DHS gets past phishing but leaves docs exposed

Shutterstock image (by Pavel Ignatov): Alert icon.

The Department of Homeland Security's Office of Inspector General publicly released a report on May 16 that states DHS employees did not budge when asked to give up password information to a friendly caller, but a few of them did leave sensitive documents out on desks and other areas in offices.

The IG contracted with KPMG in late 2015 to conduct an information security test on the agency's Office of Financial Management (OFM) and Office of the CIO. The audit took stock of nontechnical areas related to the protection of sensitive IT and financial information and assets.

On May 6, the IG sent a final version of the audit to DHS CIO Luke McCormack and Chip Fulghum, deputy undersecretary for management and chief financial officer at DHS.

As part of the audit, KPMG representatives called OFM employees on the telephone posing as DHS IT specialists to see if they could wheedle out password information, a technique called "social engineering" in cyber parlance. They called 28 employees and contractors and reached eight of them.

"Of the 8 individuals with whom we spoke, none divulged passwords in violation of DHS policy," the report states. KPMG noted, however, that the calling sample should not be used to extrapolate to OFM as a whole.

The firm's representatives also visited OFM and CIO facilities to take stock of how physical documents were protected, and their findings were less stellar. During after-hours walkthroughs at OFM, auditors inspected 68 workspaces and found six that had material -- including information marked "for official use only" -- left unattended and unsecured in violation of DHS policy. The FOUO designation is used for controlled, unclassified information.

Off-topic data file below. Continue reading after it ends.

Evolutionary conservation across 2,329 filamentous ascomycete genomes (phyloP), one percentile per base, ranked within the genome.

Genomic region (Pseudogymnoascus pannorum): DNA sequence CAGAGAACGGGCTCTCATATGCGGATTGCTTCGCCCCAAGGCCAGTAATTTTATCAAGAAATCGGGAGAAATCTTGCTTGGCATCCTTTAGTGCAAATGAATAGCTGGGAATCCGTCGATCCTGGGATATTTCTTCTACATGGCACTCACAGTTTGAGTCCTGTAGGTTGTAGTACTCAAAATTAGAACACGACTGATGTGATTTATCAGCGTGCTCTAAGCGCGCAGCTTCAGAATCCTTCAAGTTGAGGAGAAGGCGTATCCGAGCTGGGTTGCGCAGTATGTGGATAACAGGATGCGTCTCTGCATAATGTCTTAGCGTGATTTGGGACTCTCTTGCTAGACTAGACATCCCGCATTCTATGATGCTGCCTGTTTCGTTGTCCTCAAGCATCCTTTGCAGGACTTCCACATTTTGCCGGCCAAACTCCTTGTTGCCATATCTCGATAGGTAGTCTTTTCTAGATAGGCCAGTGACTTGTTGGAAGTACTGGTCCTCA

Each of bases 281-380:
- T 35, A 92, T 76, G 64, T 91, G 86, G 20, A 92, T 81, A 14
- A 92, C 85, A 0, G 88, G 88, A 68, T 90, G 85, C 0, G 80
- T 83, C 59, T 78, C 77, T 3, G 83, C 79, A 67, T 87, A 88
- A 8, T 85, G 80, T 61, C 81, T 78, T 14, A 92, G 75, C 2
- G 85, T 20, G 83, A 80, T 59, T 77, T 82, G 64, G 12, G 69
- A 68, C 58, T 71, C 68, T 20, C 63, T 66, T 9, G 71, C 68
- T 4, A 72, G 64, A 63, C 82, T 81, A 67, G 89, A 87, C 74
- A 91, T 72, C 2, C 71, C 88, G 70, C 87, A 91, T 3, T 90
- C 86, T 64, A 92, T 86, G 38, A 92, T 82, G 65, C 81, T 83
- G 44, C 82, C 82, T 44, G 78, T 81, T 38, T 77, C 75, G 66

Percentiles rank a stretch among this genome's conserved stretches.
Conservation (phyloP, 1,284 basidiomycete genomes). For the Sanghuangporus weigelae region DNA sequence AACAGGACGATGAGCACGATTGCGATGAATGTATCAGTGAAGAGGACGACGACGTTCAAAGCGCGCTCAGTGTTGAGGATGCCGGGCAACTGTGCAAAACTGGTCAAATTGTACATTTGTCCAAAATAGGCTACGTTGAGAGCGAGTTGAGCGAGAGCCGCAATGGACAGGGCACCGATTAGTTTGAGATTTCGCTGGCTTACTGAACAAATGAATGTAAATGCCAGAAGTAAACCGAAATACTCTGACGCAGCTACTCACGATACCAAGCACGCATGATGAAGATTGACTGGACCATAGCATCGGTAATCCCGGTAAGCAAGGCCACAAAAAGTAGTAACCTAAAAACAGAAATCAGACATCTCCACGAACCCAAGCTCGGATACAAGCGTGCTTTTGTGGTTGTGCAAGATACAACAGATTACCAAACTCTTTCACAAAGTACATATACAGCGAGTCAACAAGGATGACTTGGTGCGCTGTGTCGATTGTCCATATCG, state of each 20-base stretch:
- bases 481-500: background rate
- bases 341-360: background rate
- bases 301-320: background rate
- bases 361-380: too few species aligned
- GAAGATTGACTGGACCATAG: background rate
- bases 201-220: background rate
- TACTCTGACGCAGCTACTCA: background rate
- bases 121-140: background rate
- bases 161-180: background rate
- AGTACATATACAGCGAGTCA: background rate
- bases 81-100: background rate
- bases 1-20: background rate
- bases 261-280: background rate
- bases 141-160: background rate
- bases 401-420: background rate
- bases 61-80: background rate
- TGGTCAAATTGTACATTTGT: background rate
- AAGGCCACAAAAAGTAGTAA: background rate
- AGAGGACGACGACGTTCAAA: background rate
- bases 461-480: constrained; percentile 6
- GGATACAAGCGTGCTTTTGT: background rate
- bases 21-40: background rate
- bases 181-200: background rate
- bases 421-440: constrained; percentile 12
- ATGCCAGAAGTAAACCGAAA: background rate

About the Author

Mark Rockwell is a senior staff writer at FCW, whose beat focuses on acquisition, the Department of Homeland Security and the Department of Energy.

Before joining FCW, Rockwell was Washington correspondent for Government Security News, where he covered all aspects of homeland security from IT to detection dogs and border security. Over the last 25 years in Washington as a reporter, editor and correspondent, he has covered an increasingly wide array of high-tech issues for publications like Communications Week, Internet Week, Fiber Optics News, magazine and Wireless Week.

Rockwell received a Jesse H. Neal Award for his work covering telecommunications issues, and is a graduate of James Madison University.

Click here for previous articles by Rockwell. Contact him at or follow him on Twitter at @MRockwell4.


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